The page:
With international travel off the agenda for the foreseeable future, one bank is predicting a sustained AUD to USD level of 0.78 or higher until mid-2022.
After reaching 17-year lows of 57 US cents in mid-March, the 'Aussie Battler' has resurged, sustaining at least USD 0.70 through much of August.
At the time of writing, the AUD was buying 72 US cents, and by December 2021, Westpac economists' modelling predicts the AUD will reach USD 0.80, and hold that level until at least June 2022.
Westpac's chief economist Bill Evans said the big four bank is 'not convinced' the dollar will stall any time soon.
"The USD typically weakens when markets seek more risk and global growth exceeds expectations," he said.
"Indeed, we forecast that GDP will lift by 2.8% in the December quarter supported by the reopening of the Victorian economy and ongoing 'progress' in the other states.
"We expect this vaccine 'theme' to be an important factor for markets through 2020 and 2021.
"Australian fiscal and monetary policy should also support the AUD."
Need somewhere to store cash and earn interest? The table below features introductory savings accounts with some of the highest interest rates on the market.
*Data accurate as at 01 October 2020. Rates based on a savings balance of $10,000. Sorted by total interest rate. Refer to providers' websites for bonus rate conditions. Note that the base rate will apply once the introductory term has passed.
To whom or what does a strong Aussie dollar benefit?
The AUD is principally stronger against the USD, as well as some other currencies including the New Zealand Dollar and Japanese Yen, but is flat against other majors such as the Euro and Great British Pound Sterling.
With this in mind, one of the main beneficiaries of a strong Australian Dollar is travellers, and people purchasing items from overseas vendors.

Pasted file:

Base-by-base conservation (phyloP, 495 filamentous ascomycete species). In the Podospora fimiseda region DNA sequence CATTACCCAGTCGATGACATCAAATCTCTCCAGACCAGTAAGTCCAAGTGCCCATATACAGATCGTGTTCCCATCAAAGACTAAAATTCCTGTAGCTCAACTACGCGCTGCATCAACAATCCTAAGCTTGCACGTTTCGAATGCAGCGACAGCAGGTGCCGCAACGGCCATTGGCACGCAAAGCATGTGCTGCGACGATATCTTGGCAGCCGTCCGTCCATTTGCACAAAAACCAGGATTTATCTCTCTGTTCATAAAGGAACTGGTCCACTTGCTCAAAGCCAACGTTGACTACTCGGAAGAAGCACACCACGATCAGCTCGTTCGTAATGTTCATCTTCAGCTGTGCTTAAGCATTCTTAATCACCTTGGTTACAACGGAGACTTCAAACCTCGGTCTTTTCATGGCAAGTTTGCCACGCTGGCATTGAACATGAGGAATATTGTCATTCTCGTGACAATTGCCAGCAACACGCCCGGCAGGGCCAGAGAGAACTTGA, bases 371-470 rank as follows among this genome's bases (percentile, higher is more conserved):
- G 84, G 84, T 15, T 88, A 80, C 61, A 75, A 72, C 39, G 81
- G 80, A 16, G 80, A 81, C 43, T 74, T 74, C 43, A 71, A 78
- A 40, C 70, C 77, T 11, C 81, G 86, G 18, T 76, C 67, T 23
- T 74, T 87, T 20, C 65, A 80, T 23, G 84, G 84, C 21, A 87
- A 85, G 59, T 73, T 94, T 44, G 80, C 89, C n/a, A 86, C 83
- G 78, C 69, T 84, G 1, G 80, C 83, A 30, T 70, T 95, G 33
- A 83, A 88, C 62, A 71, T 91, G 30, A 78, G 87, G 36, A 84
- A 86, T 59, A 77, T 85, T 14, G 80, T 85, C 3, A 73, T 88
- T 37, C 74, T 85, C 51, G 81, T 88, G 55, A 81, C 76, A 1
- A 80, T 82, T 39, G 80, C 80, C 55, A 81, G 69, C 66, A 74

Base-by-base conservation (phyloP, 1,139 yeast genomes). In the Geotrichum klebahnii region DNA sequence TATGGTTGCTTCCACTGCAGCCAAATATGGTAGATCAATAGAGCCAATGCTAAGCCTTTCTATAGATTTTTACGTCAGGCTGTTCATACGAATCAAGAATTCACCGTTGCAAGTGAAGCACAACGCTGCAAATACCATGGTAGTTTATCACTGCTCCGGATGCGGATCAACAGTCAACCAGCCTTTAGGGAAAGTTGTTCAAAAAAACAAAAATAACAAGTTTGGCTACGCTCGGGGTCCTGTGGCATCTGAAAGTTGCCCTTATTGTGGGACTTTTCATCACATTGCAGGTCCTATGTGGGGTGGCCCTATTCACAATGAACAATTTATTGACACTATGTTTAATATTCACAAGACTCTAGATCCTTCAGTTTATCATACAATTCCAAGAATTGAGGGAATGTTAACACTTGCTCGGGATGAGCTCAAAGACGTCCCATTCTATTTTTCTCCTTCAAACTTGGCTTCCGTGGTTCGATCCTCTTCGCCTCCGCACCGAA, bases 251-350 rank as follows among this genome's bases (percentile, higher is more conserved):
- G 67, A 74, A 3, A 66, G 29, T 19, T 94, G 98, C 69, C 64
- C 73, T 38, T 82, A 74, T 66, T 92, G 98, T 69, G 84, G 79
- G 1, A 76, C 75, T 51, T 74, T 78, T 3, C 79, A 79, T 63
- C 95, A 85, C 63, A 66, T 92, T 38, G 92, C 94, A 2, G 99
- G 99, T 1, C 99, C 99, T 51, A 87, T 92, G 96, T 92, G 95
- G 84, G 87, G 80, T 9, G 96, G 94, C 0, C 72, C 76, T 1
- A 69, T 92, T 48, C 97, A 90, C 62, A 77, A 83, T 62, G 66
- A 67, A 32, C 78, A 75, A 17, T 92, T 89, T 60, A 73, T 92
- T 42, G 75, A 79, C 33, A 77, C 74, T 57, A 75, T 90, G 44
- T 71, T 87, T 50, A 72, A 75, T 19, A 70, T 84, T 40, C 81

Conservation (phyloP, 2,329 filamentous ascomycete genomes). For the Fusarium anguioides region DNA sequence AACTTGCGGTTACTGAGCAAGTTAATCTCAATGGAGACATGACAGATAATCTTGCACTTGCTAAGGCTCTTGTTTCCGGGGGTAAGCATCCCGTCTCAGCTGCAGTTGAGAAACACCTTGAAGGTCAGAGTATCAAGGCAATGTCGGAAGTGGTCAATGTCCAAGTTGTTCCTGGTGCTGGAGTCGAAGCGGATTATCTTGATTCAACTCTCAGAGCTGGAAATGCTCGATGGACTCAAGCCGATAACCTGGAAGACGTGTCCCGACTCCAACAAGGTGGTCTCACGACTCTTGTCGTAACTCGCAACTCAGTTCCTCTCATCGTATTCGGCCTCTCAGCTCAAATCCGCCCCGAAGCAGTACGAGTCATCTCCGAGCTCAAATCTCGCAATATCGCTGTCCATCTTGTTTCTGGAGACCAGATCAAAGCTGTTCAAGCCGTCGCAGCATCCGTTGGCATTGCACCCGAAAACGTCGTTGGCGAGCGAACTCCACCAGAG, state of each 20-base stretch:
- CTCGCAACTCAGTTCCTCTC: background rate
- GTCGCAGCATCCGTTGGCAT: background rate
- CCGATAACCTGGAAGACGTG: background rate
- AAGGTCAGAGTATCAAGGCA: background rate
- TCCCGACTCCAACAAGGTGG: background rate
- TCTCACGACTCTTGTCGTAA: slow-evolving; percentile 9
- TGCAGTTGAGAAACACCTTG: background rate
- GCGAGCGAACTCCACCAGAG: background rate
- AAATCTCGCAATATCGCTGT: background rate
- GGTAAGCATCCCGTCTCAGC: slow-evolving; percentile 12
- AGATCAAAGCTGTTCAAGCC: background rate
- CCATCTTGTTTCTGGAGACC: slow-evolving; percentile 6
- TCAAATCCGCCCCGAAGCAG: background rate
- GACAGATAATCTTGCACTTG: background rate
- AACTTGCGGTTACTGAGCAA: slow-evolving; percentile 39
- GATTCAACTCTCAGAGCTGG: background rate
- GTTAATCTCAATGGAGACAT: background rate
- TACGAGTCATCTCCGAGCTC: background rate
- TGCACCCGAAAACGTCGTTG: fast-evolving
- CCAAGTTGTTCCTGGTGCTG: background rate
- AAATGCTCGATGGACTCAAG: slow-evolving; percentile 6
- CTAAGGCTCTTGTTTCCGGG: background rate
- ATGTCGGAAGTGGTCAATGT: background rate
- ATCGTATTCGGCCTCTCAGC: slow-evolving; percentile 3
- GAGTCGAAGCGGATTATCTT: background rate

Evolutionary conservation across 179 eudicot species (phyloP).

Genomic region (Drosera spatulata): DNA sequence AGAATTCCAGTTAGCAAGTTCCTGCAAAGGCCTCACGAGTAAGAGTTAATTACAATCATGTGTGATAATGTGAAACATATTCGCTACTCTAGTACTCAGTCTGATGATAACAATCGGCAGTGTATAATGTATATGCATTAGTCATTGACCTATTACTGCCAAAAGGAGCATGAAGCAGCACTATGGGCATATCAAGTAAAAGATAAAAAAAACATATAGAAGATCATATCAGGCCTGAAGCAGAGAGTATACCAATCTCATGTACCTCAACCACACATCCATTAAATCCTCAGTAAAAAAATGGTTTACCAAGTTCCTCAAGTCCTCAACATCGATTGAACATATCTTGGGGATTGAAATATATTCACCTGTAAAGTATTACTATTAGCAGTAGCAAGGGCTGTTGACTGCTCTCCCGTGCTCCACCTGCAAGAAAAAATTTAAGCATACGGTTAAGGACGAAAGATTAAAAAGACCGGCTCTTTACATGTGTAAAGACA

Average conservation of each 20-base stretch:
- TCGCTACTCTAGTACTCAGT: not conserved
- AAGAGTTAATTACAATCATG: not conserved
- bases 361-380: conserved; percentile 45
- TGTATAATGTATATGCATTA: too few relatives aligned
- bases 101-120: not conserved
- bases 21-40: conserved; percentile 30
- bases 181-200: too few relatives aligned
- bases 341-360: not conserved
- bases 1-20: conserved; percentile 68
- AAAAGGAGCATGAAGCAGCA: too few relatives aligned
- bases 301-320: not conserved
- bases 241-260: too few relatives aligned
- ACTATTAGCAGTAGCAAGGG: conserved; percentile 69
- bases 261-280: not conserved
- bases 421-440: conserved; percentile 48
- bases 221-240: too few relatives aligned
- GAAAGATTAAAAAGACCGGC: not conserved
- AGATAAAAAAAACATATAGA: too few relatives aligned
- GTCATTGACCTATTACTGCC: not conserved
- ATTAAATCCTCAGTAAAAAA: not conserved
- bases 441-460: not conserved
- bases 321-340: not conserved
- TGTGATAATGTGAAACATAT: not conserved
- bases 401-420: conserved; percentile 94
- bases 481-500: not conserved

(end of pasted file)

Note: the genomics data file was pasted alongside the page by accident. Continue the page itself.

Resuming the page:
As seen in the graph below, debit card use overseas has skyrocketed in the years up until December 2019, although various wholesale costs and 'least cost routing' options also play a factor here.
However, with international travel off the cards for the foreseeable future and COVID-19 strangling postage times, the exchange rate is largely moot for the average member of the public.
One of the other major beneficiaries is importers, with the United States one of our largest trade partners.
Petrol prices might also get cheaper as oil is traded in US Dollars, though supply lines play a bigger factor here.
What does the Reserve Bank think?
Westpac's modelling shows the Australian Dollar is still 'undervalued', placing its 'fair value' at USD 0.78 by the end of 2020.
The Reserve Bank, which generally supports a weaker AUD for exports, also says 0.78 is a level 'in line with fundamentals', according to Westpac's Mr Evans.
"Intervening to lower the AUD when it is not overvalued is not considered to be prudent policy," he said.
"A frustrated RBA might consider more policy stimulus, which is likely to be most effective through the AUD.
"Currency intervention would be one option while negative interest rates are likely to have a much more potent effect on AUD."
To date, the Reserve Bank has ruled out negative interest rates.
- Up Bank to cut savings rate by 50 basis points
- SMSFs: What asset classes can you invest in?
- Banks hit harder by disproportionate 90% LVR loan deferrals
- Heritage Bank giving $2k to first home buyers
- Melbourne and Sydney push house prices to their fifth straight month of decline